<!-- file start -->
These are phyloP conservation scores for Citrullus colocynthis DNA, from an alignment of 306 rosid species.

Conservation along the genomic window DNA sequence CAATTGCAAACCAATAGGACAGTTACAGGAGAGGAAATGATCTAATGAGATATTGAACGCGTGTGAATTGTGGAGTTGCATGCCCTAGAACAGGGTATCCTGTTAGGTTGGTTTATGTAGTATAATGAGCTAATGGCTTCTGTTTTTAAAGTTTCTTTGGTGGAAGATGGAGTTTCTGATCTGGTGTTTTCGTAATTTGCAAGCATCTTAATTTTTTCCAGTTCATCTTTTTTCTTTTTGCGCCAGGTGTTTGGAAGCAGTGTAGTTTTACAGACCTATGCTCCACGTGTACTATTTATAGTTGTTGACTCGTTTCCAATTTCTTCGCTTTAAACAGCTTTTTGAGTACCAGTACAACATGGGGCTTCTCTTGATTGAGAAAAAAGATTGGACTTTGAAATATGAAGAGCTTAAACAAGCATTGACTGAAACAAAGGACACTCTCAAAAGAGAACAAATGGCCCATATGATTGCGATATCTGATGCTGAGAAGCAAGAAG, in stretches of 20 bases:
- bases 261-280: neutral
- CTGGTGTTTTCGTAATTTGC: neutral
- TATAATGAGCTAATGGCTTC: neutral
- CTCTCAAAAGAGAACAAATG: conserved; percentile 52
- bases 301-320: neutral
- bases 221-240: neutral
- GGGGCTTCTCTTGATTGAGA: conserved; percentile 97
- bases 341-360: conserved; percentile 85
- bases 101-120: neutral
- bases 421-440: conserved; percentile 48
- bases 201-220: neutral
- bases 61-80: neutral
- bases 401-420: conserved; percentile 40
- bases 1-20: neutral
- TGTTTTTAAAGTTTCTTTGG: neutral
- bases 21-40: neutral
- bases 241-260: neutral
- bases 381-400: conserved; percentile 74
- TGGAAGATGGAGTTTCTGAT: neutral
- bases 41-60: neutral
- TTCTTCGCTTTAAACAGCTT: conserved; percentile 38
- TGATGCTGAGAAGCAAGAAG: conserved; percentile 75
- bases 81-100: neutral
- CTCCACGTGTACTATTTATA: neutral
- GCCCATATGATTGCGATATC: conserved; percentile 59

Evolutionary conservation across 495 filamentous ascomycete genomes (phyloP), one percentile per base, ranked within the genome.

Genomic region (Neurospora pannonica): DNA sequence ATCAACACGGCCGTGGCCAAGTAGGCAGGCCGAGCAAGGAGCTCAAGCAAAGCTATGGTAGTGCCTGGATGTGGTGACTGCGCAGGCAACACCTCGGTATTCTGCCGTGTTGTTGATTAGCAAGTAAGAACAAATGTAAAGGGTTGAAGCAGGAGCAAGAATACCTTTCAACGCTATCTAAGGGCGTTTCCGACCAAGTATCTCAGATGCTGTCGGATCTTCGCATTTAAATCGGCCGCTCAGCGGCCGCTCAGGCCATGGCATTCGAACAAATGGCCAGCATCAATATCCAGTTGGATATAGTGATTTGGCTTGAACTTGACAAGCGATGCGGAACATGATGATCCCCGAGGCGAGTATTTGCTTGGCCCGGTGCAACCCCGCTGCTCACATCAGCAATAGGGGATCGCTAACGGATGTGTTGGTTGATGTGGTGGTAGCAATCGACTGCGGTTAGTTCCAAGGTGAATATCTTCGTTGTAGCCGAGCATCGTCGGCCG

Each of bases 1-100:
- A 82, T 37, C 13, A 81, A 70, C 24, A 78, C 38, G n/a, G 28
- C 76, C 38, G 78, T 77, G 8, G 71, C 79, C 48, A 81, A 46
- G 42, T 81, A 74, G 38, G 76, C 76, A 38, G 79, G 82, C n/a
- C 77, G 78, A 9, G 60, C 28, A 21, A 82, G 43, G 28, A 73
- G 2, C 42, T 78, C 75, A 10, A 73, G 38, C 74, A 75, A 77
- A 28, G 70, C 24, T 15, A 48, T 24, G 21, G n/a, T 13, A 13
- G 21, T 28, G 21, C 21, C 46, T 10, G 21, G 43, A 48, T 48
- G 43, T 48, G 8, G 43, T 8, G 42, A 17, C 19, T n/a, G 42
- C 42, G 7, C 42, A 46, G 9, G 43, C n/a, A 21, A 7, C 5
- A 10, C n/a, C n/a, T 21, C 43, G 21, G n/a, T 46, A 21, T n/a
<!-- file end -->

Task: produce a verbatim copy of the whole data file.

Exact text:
These are phyloP conservation scores for Citrullus colocynthis DNA, from an alignment of 306 rosid species.

Conservation along the genomic window DNA sequence CAATTGCAAACCAATAGGACAGTTACAGGAGAGGAAATGATCTAATGAGATATTGAACGCGTGTGAATTGTGGAGTTGCATGCCCTAGAACAGGGTATCCTGTTAGGTTGGTTTATGTAGTATAATGAGCTAATGGCTTCTGTTTTTAAAGTTTCTTTGGTGGAAGATGGAGTTTCTGATCTGGTGTTTTCGTAATTTGCAAGCATCTTAATTTTTTCCAGTTCATCTTTTTTCTTTTTGCGCCAGGTGTTTGGAAGCAGTGTAGTTTTACAGACCTATGCTCCACGTGTACTATTTATAGTTGTTGACTCGTTTCCAATTTCTTCGCTTTAAACAGCTTTTTGAGTACCAGTACAACATGGGGCTTCTCTTGATTGAGAAAAAAGATTGGACTTTGAAATATGAAGAGCTTAAACAAGCATTGACTGAAACAAAGGACACTCTCAAAAGAGAACAAATGGCCCATATGATTGCGATATCTGATGCTGAGAAGCAAGAAG, in stretches of 20 bases:
- bases 261-280: neutral
- CTGGTGTTTTCGTAATTTGC: neutral
- TATAATGAGCTAATGGCTTC: neutral
- CTCTCAAAAGAGAACAAATG: conserved; percentile 52
- bases 301-320: neutral
- bases 221-240: neutral
- GGGGCTTCTCTTGATTGAGA: conserved; percentile 97
- bases 341-360: conserved; percentile 85
- bases 101-120: neutral
- bases 421-440: conserved; percentile 48
- bases 201-220: neutral
- bases 61-80: neutral
- bases 401-420: conserved; percentile 40
- bases 1-20: neutral
- TGTTTTTAAAGTTTCTTTGG: neutral
- bases 21-40: neutral
- bases 241-260: neutral
- bases 381-400: conserved; percentile 74
- TGGAAGATGGAGTTTCTGAT: neutral
- bases 41-60: neutral
- TTCTTCGCTTTAAACAGCTT: conserved; percentile 38
- TGATGCTGAGAAGCAAGAAG: conserved; percentile 75
- bases 81-100: neutral
- CTCCACGTGTACTATTTATA: neutral
- GCCCATATGATTGCGATATC: conserved; percentile 59

Evolutionary conservation across 495 filamentous ascomycete genomes (phyloP), one percentile per base, ranked within the genome.

Genomic region (Neurospora pannonica): DNA sequence ATCAACACGGCCGTGGCCAAGTAGGCAGGCCGAGCAAGGAGCTCAAGCAAAGCTATGGTAGTGCCTGGATGTGGTGACTGCGCAGGCAACACCTCGGTATTCTGCCGTGTTGTTGATTAGCAAGTAAGAACAAATGTAAAGGGTTGAAGCAGGAGCAAGAATACCTTTCAACGCTATCTAAGGGCGTTTCCGACCAAGTATCTCAGATGCTGTCGGATCTTCGCATTTAAATCGGCCGCTCAGCGGCCGCTCAGGCCATGGCATTCGAACAAATGGCCAGCATCAATATCCAGTTGGATATAGTGATTTGGCTTGAACTTGACAAGCGATGCGGAACATGATGATCCCCGAGGCGAGTATTTGCTTGGCCCGGTGCAACCCCGCTGCTCACATCAGCAATAGGGGATCGCTAACGGATGTGTTGGTTGATGTGGTGGTAGCAATCGACTGCGGTTAGTTCCAAGGTGAATATCTTCGTTGTAGCCGAGCATCGTCGGCCG

Each of bases 1-100:
- A 82, T 37, C 13, A 81, A 70, C 24, A 78, C 38, G n/a, G 28
- C 76, C 38, G 78, T 77, G 8, G 71, C 79, C 48, A 81, A 46
- G 42, T 81, A 74, G 38, G 76, C 76, A 38, G 79, G 82, C n/a
- C 77, G 78, A 9, G 60, C 28, A 21, A 82, G 43, G 28, A 73
- G 2, C 42, T 78, C 75, A 10, A 73, G 38, C 74, A 75, A 77
- A 28, G 70, C 24, T 15, A 48, T 24, G 21, G n/a, T 13, A 13
- G 21, T 28, G 21, C 21, C 46, T 10, G 21, G 43, A 48, T 48
- G 43, T 48, G 8, G 43, T 8, G 42, A 17, C 19, T n/a, G 42
- C 42, G 7, C 42, A 46, G 9, G 43, C n/a, A 21, A 7, C 5
- A 10, C n/a, C n/a, T 21, C 43, G 21, G n/a, T 46, A 21, T n/a